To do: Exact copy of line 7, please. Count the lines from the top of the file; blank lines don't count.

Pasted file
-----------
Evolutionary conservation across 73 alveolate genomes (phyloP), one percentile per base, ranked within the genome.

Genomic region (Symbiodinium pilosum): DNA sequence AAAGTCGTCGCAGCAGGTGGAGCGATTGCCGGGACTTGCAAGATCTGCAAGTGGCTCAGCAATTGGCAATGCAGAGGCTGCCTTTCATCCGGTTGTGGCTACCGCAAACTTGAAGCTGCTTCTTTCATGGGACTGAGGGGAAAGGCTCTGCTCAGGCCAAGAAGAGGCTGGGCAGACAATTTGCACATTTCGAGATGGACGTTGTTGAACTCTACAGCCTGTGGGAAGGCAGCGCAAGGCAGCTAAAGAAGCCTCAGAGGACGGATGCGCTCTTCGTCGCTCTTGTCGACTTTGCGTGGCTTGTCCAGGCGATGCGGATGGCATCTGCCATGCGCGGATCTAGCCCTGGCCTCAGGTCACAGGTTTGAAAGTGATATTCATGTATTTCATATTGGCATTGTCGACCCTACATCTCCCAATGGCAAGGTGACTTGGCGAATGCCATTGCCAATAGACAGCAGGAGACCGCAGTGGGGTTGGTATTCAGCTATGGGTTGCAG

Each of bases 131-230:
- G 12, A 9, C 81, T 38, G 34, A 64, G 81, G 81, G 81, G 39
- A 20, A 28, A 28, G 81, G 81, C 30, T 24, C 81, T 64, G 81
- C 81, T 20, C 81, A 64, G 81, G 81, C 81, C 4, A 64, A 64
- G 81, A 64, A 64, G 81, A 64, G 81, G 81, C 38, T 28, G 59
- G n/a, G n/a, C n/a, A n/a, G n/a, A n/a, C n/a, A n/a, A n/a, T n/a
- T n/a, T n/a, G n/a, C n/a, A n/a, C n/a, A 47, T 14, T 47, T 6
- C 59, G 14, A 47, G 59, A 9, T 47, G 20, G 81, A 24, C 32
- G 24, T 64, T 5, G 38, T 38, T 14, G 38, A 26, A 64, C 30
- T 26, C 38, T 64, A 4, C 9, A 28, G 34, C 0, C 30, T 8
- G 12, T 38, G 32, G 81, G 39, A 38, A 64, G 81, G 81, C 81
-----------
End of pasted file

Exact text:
- G 81, A 64, A 64, G 81, A 64, G 81, G 81, C 38, T 28, G 59